4 Aug 2021

Tiwai Point: Latest document release reveals government concerns about Rio Tinto

6:41 pm on 4 August 2021

Newly released documents show officials believed Rio Tinto wanted to sideline the clean-up of Tiwai Point aluminium smelter.

Tiwai Point

Tiwai Point aluminium smelter. Photo: RNZ / Nate McKinnon

The government made a multimillion-dollar offer to the multinational last December to advance the clean-up, but in March pulled the plug on negotiations.

The OIA documents show Rio Tinto did not think the offer was high enough. Just how much was offered by Finance Minister Grant Robertson is redacted from documents.

"In relation to the proposed Crown payment, Rio Tinto indicated that the ... payment was too low in quantum," a Treasury email in January this year says.

At the same time, it said the company had rejected a request to provide a financial guarantee over the clean-up.

Earlier, last October, Treasury told Robertson Rio Tinto appeared to be seeking multiple meetings with him and others to "circumvent" the Treasury-led negotiating team and strategy.

"We assess that Rio Tinto is engaging in these meetings as a tactic to try and undermine the Crown's holistic approach and will attempt to remove environmental site remediation from the negotiating table," it told Robertson.

Rio Tinto, after a change of leadership, told the government in May that it would "fully realign" its efforts to address the government's concerns.

It said in a statement to RNZ this week it was committed to removing various lots of smelter waste.

That includes the most toxic,217,000 tonnes of spent cell liner waste (SCL) that it has been estimated would cost at least $1000 per tonne to dispose of.

However, OIA documents showed that was not the case in January.

"In short, Rio Tinto would not make any remediation commitments," officials told Robertson, after a call to test the company's willingness.

It was "not prepared to commit to removal of SCL without an in-country pathway in place".

"They noted that there were no immediate options for establishing such a pathway. Rio Tinto discounted the option of exporting SCL to meet such a commitment, and stated that they now face more limited access to global processing facilities."

Several months later, in May, Rio Tinto gave the prime minister a blanket commitment "to remove all SCL from the Tiwai peninsula at closure" - without saying where to or how.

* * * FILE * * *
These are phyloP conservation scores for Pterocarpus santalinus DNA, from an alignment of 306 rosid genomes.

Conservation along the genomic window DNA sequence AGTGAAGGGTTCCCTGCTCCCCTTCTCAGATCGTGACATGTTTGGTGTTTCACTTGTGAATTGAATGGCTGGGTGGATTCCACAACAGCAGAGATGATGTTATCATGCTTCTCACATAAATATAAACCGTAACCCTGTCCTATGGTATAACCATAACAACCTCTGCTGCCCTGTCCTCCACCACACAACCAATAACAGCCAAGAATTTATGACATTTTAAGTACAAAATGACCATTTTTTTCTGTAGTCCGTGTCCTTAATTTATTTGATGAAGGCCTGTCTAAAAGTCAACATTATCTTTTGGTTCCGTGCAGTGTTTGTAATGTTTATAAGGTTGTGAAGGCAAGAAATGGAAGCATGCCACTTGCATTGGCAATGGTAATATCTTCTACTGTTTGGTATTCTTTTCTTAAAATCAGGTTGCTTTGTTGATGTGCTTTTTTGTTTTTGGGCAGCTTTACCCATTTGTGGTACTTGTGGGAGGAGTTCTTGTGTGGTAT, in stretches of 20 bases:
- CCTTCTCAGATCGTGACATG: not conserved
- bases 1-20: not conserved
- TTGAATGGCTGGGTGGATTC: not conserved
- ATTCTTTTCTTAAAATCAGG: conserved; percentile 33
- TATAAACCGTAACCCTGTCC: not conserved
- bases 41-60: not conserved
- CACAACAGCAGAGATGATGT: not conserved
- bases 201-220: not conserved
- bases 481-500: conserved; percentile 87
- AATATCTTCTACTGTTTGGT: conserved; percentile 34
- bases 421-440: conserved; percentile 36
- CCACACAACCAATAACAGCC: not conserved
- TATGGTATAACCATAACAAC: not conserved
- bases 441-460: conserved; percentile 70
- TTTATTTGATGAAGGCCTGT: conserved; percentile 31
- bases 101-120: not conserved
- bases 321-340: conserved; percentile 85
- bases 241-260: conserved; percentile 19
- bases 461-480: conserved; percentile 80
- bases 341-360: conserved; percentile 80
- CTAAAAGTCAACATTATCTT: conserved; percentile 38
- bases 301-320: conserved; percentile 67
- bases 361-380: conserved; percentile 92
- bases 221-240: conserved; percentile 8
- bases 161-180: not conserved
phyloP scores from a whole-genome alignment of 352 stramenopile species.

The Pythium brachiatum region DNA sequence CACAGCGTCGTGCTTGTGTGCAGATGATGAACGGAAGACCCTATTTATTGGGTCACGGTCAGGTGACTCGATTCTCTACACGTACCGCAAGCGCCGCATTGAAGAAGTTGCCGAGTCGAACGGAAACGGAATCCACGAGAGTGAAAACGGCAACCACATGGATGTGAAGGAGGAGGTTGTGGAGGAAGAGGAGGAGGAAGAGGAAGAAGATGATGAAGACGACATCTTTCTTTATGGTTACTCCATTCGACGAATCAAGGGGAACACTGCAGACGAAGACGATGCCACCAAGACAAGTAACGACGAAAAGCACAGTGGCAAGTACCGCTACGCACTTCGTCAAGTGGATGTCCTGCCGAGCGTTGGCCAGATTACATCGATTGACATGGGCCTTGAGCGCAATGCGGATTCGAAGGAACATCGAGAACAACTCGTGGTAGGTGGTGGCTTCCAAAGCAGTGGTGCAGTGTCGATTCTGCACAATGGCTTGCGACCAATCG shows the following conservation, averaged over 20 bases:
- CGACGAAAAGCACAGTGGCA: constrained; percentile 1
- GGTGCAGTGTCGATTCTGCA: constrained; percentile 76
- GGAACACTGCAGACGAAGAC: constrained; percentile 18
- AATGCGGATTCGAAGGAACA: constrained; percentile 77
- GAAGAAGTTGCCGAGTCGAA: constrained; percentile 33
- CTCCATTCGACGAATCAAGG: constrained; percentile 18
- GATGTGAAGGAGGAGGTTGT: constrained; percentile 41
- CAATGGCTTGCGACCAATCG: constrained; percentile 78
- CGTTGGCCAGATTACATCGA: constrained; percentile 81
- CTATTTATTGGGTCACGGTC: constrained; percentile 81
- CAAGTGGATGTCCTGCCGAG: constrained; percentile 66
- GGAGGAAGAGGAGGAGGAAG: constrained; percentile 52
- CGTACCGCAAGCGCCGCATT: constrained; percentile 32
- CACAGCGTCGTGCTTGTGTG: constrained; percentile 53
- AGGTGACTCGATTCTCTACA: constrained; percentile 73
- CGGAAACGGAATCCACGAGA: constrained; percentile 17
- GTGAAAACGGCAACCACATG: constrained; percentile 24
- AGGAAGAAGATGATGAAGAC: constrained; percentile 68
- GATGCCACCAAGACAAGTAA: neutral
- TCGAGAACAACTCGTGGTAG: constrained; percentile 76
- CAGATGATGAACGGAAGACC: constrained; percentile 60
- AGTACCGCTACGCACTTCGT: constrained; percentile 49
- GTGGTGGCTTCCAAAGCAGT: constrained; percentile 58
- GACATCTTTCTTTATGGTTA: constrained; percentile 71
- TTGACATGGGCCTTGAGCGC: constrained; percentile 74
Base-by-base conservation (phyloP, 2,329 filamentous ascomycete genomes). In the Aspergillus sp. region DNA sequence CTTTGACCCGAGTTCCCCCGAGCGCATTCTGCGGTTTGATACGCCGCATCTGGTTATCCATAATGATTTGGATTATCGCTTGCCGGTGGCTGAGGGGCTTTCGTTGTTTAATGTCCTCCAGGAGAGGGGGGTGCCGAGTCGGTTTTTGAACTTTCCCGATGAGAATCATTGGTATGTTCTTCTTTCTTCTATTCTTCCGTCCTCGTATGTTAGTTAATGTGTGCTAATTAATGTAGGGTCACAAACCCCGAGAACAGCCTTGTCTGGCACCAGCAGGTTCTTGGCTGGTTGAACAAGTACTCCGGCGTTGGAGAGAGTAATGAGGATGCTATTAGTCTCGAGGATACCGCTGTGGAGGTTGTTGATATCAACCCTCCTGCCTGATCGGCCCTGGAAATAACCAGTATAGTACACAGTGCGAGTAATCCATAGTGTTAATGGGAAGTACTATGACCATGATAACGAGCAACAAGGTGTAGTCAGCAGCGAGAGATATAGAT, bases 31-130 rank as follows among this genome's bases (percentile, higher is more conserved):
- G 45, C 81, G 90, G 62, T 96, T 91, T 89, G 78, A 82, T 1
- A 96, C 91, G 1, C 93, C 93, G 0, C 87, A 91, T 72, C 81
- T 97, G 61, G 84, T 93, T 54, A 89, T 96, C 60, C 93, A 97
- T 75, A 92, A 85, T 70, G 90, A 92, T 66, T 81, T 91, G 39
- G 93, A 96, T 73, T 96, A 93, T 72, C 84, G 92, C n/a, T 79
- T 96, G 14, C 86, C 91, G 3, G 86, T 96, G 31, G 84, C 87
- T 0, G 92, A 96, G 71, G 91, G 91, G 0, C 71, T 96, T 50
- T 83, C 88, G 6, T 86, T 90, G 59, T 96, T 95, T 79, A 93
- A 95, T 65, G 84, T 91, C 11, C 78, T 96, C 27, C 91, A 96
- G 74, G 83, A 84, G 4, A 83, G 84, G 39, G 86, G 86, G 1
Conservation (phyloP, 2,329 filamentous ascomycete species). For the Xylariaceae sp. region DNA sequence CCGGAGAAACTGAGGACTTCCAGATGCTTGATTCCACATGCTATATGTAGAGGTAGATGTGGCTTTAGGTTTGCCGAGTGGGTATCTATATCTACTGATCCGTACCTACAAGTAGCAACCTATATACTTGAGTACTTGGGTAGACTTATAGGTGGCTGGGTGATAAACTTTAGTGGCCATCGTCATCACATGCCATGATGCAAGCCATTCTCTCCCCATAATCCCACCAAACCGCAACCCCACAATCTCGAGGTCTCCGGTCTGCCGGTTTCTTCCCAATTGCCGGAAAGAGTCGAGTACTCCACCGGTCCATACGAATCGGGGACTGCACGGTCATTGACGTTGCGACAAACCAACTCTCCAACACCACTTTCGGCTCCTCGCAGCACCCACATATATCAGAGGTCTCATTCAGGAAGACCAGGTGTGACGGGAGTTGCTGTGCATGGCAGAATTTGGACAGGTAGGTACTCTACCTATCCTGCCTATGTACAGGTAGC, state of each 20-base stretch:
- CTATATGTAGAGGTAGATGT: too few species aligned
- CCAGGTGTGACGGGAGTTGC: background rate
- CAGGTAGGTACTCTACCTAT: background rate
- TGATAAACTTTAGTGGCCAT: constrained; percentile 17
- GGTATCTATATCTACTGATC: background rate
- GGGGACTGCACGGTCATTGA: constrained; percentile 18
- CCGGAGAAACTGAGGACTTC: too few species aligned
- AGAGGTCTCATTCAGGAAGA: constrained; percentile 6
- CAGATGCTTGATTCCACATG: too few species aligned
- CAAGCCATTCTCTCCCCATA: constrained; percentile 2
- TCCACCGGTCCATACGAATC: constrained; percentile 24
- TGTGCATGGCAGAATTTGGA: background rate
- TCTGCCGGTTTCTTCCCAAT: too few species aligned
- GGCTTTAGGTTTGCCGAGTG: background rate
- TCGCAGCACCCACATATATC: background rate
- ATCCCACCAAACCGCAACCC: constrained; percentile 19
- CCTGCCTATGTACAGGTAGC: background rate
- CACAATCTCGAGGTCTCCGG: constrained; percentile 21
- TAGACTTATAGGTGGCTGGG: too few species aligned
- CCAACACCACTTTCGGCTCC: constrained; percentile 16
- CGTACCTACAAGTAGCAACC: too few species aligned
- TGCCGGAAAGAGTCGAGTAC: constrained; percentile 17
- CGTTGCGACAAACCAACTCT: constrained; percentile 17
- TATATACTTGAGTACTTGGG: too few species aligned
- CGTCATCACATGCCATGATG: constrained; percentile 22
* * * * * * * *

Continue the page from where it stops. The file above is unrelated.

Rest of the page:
Questions remain, too, about the extent of any clean-up.

In October, Treasury advised that while the company had repeatedly said it would return the site "to natural landforms", it had not provided enough detail to show what that meant.

In January, the government's request that the company excavate the smelter's landfill was rejected; this had been set in December 2020 as one of five environmental conditions if New Zealand Aluminium Smelters accepted the Transmission Transition payment offer.

Rio Tinto has still not said what it intends to do about the landfill.

The government has told RNZ its offer in December was not a direct subsidy, something it had vowed not to provide.

"The Crown was paying for workforce and remediation outcomes," Treasury's email said.

The giant miner is an 80 percent partner in the smelter with Sumitomo Group of Japan.

In January, Treasury said the two partners "are not willing to entertain any guarantee or financial surety" to back up the smelter company's financial provision of about $300m for a clean-up.

By May, however, the heat was dissipating on the back of a meeting between Rio Tinto's new chief executive Jakob Stausholm, installed only in January, and Prime Minister Jacinda Ardern.

Late last year the company's leadership resigned over blowing up 46,000-year-old caves in Western Australia.

The company's letter to Ardern outlined seven commitments made that month to the clean-up, on top of an earlier half-dozen commitments, including paying all the costs to get rid of waste in Mataura.

It also promised to bring in new technology by the end of the year it said would "significantly reduce cyanide emissions to the coastal marine environment".

The SCL pile leaked cyanide into groundwater in the 1990s, and even after leachate from it is treated, it still has cyanide in it when it is discharged, legally, into Foveaux Strait.

"I will continue to closely monitor progress in New Zealand to ensure that we fully re-align the efforts and engagement to address your concerns," Stausholm wrote to Ardern.

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